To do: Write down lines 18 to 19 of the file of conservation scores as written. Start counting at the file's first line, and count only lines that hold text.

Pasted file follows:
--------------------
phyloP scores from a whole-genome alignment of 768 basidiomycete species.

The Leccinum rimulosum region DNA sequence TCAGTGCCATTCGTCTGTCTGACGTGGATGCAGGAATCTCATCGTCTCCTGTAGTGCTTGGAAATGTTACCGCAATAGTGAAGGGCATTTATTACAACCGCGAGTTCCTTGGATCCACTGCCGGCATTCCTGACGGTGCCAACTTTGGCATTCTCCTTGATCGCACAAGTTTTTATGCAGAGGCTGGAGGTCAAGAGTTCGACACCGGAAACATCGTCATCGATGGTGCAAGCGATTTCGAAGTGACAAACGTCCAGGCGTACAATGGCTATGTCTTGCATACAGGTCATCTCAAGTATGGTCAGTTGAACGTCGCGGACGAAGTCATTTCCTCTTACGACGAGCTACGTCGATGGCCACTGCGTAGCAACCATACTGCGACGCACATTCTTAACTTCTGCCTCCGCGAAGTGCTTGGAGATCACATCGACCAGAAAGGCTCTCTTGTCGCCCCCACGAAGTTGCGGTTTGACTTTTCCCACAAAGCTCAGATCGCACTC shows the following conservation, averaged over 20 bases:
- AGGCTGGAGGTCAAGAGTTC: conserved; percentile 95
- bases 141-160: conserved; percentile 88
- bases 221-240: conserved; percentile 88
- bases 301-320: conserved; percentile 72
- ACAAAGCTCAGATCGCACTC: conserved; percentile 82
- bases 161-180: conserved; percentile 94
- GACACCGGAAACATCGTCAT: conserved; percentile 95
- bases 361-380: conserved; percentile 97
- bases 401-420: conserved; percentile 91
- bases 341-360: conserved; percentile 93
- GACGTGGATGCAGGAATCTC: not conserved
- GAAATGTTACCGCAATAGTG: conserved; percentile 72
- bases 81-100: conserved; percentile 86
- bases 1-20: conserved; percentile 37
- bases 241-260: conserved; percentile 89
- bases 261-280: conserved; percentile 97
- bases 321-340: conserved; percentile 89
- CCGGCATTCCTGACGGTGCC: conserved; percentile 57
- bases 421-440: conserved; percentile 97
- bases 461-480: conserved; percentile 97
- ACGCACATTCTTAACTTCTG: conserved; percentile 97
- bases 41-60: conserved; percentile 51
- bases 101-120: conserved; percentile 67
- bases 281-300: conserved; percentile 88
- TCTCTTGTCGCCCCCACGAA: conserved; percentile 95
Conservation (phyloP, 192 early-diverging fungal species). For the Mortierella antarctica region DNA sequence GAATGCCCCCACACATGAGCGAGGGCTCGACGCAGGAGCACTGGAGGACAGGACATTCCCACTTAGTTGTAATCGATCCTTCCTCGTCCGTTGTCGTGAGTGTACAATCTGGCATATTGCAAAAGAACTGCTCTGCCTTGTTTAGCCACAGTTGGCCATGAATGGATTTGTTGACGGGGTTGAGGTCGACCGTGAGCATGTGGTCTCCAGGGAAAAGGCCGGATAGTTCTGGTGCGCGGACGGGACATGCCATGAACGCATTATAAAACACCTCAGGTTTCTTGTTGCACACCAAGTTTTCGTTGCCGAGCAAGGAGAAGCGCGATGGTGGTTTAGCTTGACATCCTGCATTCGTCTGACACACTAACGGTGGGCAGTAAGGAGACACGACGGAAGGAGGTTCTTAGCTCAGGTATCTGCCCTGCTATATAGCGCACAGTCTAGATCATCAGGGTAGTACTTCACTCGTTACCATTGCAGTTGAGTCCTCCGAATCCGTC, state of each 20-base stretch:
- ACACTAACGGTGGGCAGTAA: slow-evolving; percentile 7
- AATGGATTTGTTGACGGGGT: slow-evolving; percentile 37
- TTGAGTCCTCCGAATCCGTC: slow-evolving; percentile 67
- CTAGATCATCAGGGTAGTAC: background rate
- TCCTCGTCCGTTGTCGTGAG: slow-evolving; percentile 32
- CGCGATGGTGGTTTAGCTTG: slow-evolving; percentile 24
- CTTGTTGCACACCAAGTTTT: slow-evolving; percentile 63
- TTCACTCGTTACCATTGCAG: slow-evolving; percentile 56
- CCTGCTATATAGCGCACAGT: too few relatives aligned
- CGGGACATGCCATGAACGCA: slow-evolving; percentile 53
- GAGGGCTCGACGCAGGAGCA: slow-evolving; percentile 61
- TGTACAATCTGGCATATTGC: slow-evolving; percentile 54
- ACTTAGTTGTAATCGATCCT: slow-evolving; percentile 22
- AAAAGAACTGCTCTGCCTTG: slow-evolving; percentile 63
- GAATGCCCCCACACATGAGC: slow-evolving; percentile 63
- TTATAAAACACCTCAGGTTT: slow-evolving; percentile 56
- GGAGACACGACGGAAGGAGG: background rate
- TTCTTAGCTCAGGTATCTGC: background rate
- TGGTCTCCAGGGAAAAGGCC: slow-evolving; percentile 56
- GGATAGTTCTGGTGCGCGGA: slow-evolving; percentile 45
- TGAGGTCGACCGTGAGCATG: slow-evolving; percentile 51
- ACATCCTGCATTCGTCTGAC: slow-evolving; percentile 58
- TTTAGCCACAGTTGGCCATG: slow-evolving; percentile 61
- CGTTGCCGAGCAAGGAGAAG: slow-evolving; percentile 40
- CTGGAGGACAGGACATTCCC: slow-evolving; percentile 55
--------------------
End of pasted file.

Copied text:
- bases 261-280: conserved; percentile 97
- bases 321-340: conserved; percentile 89